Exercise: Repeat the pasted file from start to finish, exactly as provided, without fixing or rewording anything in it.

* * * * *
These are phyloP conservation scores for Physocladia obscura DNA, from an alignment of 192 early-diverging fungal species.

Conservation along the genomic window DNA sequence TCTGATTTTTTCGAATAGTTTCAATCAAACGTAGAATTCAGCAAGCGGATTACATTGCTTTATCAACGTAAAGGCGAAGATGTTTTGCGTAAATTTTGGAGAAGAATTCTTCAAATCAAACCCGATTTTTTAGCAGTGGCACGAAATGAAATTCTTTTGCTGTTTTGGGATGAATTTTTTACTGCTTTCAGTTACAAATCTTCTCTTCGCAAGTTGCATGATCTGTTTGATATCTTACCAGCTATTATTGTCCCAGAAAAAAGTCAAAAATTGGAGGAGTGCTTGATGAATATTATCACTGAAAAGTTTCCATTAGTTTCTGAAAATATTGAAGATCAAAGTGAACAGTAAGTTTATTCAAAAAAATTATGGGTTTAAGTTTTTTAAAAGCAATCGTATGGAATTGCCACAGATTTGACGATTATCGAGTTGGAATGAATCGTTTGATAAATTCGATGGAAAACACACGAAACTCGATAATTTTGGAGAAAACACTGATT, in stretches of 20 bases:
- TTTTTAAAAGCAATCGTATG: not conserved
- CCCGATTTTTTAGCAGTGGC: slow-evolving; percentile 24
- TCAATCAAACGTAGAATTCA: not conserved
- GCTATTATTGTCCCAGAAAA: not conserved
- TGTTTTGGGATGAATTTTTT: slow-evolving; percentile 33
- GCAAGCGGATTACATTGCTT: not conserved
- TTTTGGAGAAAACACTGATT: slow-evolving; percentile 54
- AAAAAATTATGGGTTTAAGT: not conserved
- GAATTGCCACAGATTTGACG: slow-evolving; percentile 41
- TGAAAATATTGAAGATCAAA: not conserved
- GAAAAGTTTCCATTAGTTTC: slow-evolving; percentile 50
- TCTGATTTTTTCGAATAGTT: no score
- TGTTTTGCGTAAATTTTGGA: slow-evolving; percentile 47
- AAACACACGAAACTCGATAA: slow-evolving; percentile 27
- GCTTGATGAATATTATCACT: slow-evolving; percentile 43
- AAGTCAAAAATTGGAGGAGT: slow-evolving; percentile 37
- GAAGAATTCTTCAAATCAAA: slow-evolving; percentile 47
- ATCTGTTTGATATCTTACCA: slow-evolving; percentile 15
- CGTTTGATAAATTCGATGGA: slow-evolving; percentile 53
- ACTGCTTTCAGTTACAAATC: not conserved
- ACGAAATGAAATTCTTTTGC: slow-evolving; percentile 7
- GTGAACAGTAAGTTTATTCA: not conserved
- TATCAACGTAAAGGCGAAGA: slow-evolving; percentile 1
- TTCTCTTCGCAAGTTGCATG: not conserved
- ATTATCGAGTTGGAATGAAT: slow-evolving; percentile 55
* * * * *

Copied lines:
These are phyloP conservation scores for Physocladia obscura DNA, from an alignment of 192 early-diverging fungal species.

Conservation along the genomic window DNA sequence TCTGATTTTTTCGAATAGTTTCAATCAAACGTAGAATTCAGCAAGCGGATTACATTGCTTTATCAACGTAAAGGCGAAGATGTTTTGCGTAAATTTTGGAGAAGAATTCTTCAAATCAAACCCGATTTTTTAGCAGTGGCACGAAATGAAATTCTTTTGCTGTTTTGGGATGAATTTTTTACTGCTTTCAGTTACAAATCTTCTCTTCGCAAGTTGCATGATCTGTTTGATATCTTACCAGCTATTATTGTCCCAGAAAAAAGTCAAAAATTGGAGGAGTGCTTGATGAATATTATCACTGAAAAGTTTCCATTAGTTTCTGAAAATATTGAAGATCAAAGTGAACAGTAAGTTTATTCAAAAAAATTATGGGTTTAAGTTTTTTAAAAGCAATCGTATGGAATTGCCACAGATTTGACGATTATCGAGTTGGAATGAATCGTTTGATAAATTCGATGGAAAACACACGAAACTCGATAATTTTGGAGAAAACACTGATT, in stretches of 20 bases:
- TTTTTAAAAGCAATCGTATG: not conserved
- CCCGATTTTTTAGCAGTGGC: slow-evolving; percentile 24
- TCAATCAAACGTAGAATTCA: not conserved
- GCTATTATTGTCCCAGAAAA: not conserved
- TGTTTTGGGATGAATTTTTT: slow-evolving; percentile 33
- GCAAGCGGATTACATTGCTT: not conserved
- TTTTGGAGAAAACACTGATT: slow-evolving; percentile 54
- AAAAAATTATGGGTTTAAGT: not conserved
- GAATTGCCACAGATTTGACG: slow-evolving; percentile 41
- TGAAAATATTGAAGATCAAA: not conserved
- GAAAAGTTTCCATTAGTTTC: slow-evolving; percentile 50
- TCTGATTTTTTCGAATAGTT: no score
- TGTTTTGCGTAAATTTTGGA: slow-evolving; percentile 47
- AAACACACGAAACTCGATAA: slow-evolving; percentile 27
- GCTTGATGAATATTATCACT: slow-evolving; percentile 43
- AAGTCAAAAATTGGAGGAGT: slow-evolving; percentile 37
- GAAGAATTCTTCAAATCAAA: slow-evolving; percentile 47
- ATCTGTTTGATATCTTACCA: slow-evolving; percentile 15
- CGTTTGATAAATTCGATGGA: slow-evolving; percentile 53
- ACTGCTTTCAGTTACAAATC: not conserved
- ACGAAATGAAATTCTTTTGC: slow-evolving; percentile 7
- GTGAACAGTAAGTTTATTCA: not conserved
- TATCAACGTAAAGGCGAAGA: slow-evolving; percentile 1
- TTCTCTTCGCAAGTTGCATG: not conserved
- ATTATCGAGTTGGAATGAAT: slow-evolving; percentile 55